Statistics in church are an uncomfortable subject for some. Yet, every church keeps stats. I have yet to visit a church that does not track attendance. Every church tracks their giving–not just for the year or month, but week-by-week and likely service-by-service. At your church, you can probably find out how many kids/youth/adults were in Sunday School last week. Not only that, they probably break that number down class-by-class. So you see, we all track our stats. But, why do we do it? What use are those numbers? What can we learn from statistics? Can tracking our numbers lead us astray?

In answering these questions, I’ll focus on using statistics in youth outreach. I’m intentionally using the term “outreach” instead of “evangelism” so that we can distinguish our efforts to make social connections from those instances of speaking the gospel into someone’s life. In other words, inviting youth to a dance at your church is outreach. Talking with one of the youth (or all of the youth) at that dance and telling them about a God who loves them and forgives them is evangelism.
So, with that introduction, here are some key questions (with answers) about statistics in youth ministry:
What do you measure?
We ought to measure the things we want to see more of. Here are some things you might consider: first time guests, second time guests, baptisms, youth returning to church, how youth heard about your church, number of youth at your events who attend church here/elsewhere/nowhere.
Why do you measure these things?
We track numbers so that we can budget and plan appropriately. If I want to buy food for our next youth night, I need to know how many youth we’ve been averaging the past few weeks. (That’s a pretty obvious one.)
We track some of these things so that we can follow-up. At my church, our first and second time guests get a text or email within 24 hours.
We track numbers so that we can change our practices. If a primary goal of ours is to reach youth who have no church home, and almost all the youth at our volleyball tournament (for example) claim a local church as their own, something needs to change. Maybe we need to reexamine the event. Maybe we need to revisit our advertising.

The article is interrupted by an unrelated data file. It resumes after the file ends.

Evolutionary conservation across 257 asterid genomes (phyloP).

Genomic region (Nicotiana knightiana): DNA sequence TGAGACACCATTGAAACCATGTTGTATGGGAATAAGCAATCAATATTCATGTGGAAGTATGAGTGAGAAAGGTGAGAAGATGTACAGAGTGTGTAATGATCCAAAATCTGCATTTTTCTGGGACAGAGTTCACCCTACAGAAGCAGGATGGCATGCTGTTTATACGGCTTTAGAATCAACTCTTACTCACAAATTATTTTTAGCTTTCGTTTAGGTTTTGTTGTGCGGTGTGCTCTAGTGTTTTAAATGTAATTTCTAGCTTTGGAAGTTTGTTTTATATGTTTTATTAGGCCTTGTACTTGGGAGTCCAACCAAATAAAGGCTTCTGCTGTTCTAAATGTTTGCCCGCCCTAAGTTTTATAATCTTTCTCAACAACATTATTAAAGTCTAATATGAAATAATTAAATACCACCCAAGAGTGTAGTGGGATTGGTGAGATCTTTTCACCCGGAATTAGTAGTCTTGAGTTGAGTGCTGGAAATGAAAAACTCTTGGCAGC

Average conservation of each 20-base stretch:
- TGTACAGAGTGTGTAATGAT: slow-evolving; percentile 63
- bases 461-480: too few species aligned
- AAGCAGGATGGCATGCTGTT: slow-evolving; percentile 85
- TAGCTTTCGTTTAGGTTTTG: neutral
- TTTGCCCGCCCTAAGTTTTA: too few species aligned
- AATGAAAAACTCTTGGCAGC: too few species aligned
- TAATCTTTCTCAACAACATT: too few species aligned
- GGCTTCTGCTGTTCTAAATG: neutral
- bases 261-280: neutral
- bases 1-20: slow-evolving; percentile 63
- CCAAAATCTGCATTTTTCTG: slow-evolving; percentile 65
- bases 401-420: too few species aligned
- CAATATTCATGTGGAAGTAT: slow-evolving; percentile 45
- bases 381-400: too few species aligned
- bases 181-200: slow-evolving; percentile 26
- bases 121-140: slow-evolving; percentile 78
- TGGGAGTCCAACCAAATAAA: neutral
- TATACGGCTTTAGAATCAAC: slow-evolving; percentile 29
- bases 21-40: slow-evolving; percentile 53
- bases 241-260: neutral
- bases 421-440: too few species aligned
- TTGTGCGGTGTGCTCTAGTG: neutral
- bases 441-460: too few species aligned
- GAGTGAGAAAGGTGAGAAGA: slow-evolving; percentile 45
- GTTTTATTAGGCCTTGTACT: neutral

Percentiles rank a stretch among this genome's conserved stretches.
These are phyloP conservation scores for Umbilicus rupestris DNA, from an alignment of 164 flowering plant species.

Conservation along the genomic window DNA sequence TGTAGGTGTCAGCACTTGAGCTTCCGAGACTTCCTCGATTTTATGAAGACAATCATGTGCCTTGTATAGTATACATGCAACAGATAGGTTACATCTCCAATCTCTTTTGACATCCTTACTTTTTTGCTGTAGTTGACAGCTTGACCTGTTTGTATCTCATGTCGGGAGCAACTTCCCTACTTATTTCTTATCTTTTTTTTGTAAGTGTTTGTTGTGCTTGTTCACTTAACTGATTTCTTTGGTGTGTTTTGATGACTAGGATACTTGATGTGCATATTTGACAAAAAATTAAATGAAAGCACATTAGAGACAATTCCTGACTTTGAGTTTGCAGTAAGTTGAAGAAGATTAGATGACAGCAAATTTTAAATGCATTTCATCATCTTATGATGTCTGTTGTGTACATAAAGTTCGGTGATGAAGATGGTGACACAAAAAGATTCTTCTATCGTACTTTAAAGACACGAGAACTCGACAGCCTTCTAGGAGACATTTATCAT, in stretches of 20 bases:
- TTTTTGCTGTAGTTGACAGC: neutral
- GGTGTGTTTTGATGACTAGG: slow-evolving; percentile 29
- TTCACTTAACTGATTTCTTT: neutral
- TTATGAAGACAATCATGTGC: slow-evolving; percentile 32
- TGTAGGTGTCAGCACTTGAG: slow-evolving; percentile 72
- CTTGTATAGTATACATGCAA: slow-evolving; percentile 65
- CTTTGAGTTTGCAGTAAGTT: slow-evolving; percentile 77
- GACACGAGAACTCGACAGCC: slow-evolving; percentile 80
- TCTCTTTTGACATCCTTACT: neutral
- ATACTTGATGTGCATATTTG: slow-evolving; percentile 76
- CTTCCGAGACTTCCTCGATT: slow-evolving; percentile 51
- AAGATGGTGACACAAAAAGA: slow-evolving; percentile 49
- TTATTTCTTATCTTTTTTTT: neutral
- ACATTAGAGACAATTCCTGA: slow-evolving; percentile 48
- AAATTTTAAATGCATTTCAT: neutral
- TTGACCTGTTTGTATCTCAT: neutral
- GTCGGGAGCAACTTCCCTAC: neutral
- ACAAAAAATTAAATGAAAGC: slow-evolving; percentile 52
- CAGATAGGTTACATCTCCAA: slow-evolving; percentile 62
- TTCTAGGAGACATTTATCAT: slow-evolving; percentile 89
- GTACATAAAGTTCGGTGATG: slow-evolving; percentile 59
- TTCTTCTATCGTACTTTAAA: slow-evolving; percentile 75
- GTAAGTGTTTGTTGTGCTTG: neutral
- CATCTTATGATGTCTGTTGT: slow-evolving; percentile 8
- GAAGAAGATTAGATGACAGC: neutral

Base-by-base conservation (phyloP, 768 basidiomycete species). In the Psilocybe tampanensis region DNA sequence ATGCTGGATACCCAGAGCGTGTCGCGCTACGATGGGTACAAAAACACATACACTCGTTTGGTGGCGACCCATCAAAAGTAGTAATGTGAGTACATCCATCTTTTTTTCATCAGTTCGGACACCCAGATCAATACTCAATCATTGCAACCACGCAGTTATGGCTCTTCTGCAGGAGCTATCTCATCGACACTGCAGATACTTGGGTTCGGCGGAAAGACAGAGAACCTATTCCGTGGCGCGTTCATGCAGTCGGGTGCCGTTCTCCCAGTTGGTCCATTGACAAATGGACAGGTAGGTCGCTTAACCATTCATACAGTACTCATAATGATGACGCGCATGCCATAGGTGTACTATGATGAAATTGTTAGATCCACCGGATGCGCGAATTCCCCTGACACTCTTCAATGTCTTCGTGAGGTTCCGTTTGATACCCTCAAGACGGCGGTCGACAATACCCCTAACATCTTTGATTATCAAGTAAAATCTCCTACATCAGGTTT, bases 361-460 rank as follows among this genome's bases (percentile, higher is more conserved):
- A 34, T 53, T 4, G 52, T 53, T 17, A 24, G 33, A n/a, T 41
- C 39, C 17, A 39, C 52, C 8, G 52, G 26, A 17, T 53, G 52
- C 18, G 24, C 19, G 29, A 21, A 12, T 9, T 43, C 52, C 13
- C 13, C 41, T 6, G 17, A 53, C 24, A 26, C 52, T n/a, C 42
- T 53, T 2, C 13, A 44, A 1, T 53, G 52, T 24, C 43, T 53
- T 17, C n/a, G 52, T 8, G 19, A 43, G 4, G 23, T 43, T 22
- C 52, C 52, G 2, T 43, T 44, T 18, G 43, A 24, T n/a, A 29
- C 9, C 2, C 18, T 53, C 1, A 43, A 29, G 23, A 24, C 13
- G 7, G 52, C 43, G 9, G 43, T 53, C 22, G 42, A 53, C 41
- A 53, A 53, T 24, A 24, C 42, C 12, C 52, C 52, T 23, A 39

We track numbers because they prompt us to ask questions. If we consistently have first time guests at our events, but second time guests are a rarity, it will prompt some questions. If we have high numbers of youth attending events who claim no church home, but we haven’t baptized any youth, it will bring up questions as well. (Maybe we’ve got lots of lapsed Christians who were baptized as infants, or maybe I haven’t been talking about Baptism and teaching youth about it lately. Maybe we’re doing a good job at outreach, but we’re not actually doing evangelism. The stats should highlight the need to ask questions.)
What things change based on stats?
Depending on what you’re seeing in the numbers, there are a lot of things that could change. You might change the way you talk to youth, the avenues for establishing relationships, the emphasis reflected in your budget, the time you spend on certain tasks/events or even the clothes you wear. Stats–and the questions they raise–could drive changes in your schedule, your community involvement or your teaching topics.
What things do not change?
The Gospel does not change. Knowing that the Holy Spirit is the one active in conversion does not change. Our complete reliance on God for the expansion of His Kingdom does not change. Never allow statistics to cloud these things. We are called to be faithful stewards, and the numbers and comments we track can help us do that. But, we always rely on the promises of our God and His activity in bringing others to faith. My actions have a huge impact on who I meet, how many people I speak to and whether or not they view me as a friend. I want to share the gospel with youth, but I’m not in control of how that message affects them. I trust that God will use His Word as He has promised (see Isaiah 55:10-11). I want to be as strategic as I can in bringing that Word to youth who have not heard it. I trust Him with the results–and His results are good.